Løgnen spreder sig. The lie is spreading.
I remember hearing about Thomas Vinterberg‘s Jagten (The Hunt) and Mads Mikkelsen and his glorious win as the best actor at last year Cannes Film Festival. I think it was around the time where news about Mikkelsen will be cast as a villain in the upcoming Thor: The Dark World movie. When i finally get my paws on the film last week, and give it a watch, i have to ponder what made the film and Mads Mikkelsen so great. Well, the conclusion i came to was: Mikkelsen is what made this movie what it is.
Lucas (Mads Mikkelsen) is a primary school teacher lives a lonely life in a small danish suburb. He seems content with his close-knit hunting friends and his place at the community, despite having divorced and in constant struggle over the custody for his son Marcus (Lasse Fogelstrøm). His life was about to get better, as he finds love in his close colleague and receives good news from his son. But apparently shit does happen. Little Klara (Annika Wedderkopp), the daughter of his best friend Theo (Thomas Bo Larsen), ‘innocently’ tell something to the primary school principle, Grethe (Susse Wold). And butterfly effects run its violent course, and Lucas suddenly found himself victimized by the whole situation.
It’s funny how little, deceptively innocent lie, can spiral out of control and create disturbing hysterics that took over a small town. But shit happens, and usually to a good person too. The premise of Jagten might not be something new but this might be the one time a film actually made me hate kids. Okay maybe saying that is not exactly fair. But Klara’s lie, and her brother showing her porn, and their parents not putting enough parental lock protection in their iPads (really, this is a huge concern), made Lucas a victim of a whole city. I personally his is not something exaggerated, i think this kind of shit could happen to just about anyone in similar situation. Lucas really is an all around good person, his closeness to Klara actually coming from Klara feeling estranged from her parents as they seemed to forgot about her and having continuous argument. So the incident become some kind of blessing in disguise for Klara’s family. I personally believe that Klara’s lie is not innocent, imho, a lie is a lie. And Klara’s saying these lies because she was jealous and felt threatened that she gonna lost Lucas’ attention to her. Jealousy is an ugly, ugly bitch. Okay i feel slightly insane for having so much frustration and anger against the little girl…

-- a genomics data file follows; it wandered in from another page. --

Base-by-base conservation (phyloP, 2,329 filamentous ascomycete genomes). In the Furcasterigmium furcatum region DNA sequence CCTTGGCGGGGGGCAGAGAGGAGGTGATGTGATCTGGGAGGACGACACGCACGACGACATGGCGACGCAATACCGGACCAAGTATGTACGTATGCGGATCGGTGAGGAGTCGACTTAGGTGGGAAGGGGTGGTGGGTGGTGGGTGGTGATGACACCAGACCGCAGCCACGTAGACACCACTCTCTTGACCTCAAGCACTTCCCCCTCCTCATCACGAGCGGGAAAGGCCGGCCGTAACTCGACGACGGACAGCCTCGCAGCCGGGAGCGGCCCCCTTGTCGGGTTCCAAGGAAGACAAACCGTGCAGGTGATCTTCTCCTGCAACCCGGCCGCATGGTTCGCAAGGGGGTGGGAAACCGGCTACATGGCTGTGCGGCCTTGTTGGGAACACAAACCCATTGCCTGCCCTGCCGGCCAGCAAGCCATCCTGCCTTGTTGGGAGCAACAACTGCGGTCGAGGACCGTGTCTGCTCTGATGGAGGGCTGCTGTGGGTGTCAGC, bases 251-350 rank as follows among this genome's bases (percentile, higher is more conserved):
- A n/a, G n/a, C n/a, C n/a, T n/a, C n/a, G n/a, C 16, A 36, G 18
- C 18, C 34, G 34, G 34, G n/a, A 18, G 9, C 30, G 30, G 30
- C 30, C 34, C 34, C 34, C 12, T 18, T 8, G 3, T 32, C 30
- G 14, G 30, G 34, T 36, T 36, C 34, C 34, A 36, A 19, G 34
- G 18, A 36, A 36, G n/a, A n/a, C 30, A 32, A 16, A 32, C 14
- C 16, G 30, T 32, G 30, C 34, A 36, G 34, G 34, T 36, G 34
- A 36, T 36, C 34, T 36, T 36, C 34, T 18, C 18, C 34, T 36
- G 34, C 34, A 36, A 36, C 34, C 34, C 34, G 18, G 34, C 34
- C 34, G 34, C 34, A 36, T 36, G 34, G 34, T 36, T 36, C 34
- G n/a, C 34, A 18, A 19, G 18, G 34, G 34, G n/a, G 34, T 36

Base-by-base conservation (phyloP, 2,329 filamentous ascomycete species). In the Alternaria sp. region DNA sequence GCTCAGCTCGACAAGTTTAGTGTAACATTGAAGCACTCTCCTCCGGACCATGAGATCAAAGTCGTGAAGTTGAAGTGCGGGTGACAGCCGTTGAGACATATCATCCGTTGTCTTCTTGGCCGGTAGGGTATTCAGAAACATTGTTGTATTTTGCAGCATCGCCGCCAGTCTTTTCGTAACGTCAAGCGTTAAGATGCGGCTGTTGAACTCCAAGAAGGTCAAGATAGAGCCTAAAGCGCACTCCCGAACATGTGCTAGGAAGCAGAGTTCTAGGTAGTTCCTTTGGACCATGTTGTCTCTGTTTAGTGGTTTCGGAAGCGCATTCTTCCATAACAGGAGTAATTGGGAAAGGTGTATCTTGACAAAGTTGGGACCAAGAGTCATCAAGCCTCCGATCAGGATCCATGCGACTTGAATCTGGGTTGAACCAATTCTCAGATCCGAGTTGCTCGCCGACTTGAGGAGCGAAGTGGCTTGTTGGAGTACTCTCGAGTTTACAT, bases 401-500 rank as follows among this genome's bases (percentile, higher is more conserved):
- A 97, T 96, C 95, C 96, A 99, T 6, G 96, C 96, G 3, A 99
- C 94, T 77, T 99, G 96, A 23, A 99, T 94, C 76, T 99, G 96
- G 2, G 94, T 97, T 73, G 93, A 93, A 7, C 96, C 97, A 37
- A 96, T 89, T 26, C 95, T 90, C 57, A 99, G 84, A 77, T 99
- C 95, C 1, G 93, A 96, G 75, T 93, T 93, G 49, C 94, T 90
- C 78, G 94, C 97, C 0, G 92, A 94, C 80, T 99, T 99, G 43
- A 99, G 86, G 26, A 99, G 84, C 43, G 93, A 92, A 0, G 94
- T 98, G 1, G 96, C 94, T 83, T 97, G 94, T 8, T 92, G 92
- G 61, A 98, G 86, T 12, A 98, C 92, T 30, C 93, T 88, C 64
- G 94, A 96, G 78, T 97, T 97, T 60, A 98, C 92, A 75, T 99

To some extent, this film really appeal to me emotionally, i can feel my skin curl throughout the film from the unseen terror that is happening to Lucas. As the accusation towards Lucas made him fall from his respectable place in the community and descend to some sort of social pariah. We saw the shift in people behavior, the wary glances, the accusatory tones, even his best friends became more hostile towards him. While waiting for the police to iron out the details in their investigation we see Lucas, in his quiet social exile, become an outcast and the object of the hunt of his surrounding. When Lucas’ son Marcus visited him before Christmas and he became objected under the same scrutiny of his father he tried to stood up against it to no avail.
In the end, despite the lack of evidence and his proven innocence, we can see how a little lie snowballed and poisonous gossip spread among community, as Lucas own life lost its balance. It’s a take on an issue often found in our own distorted modern society, of prejudice, of unfair accusations, to the extent that can destroy an innocent life. It begs the question to the audience, how would you react if you were in Lucas’ shoes? in Grethe shoes? in Theo shoes? I wish the film would invest a little more on juxtaposing Lucas’ life and the hunting terminology itself. I think i personally think it deserve a little aesthetic style to elevate its intended substance. Just enough to take it away from the predictability of the film.
I think Mikkelsen quiet and calm portrayal of Lucas’ is so eerie. The man really display impressive amount of patience and restrain as to not react in hostile behaviours against the discriminating judgement. I can sense his emotion boiling under the surface of that seemingly collected, unfazed facade. It was a phenomenal performance, but just not enough to elevate the overall film into a masterpiece. However, i do like the ending. The end of the film really was poetic, and really show the dark allegorical of the title, something that i craved from the beginning. As Lucas seemed to finally gain a semblance of normalcy again in his life, he was reminded of how unforgiving human being are, and found himself still not vindicated for the sin he did not commit. A simple thing that remind us how we are a social being after all, and how acceptance from others just as important as acceptance from ourselves.
DIRECTOR Thomas Vinterberg | PRODUCER Morten Kaufmann, Sisse Graum Jørgensen, Thomas Vinterberg | WRITER Tobias Lindholm, Thomas Vinterberg | MUSIC Nikolaj Egelund | CINEMATOGRAPHER Charlotte Bruus Christensen | EDITOR Anne Østerud | STUDIO Zentropa | DISTRIBUTOR Nordisk Film | COUNTRY Denmark | BUDGET 20 Million kr ($3.45 million) | RUNNING TIME 115 minutes | RATING R for sexual content including graphic image, violence, and language | RELEASE May 20, 2012 (Cannes), January 10, 2013 (Denmark)
STARRING Mads Mikkelsen, Thomas Bo Larsen, Lasse Fogelstrøm, Annika Wedderkopp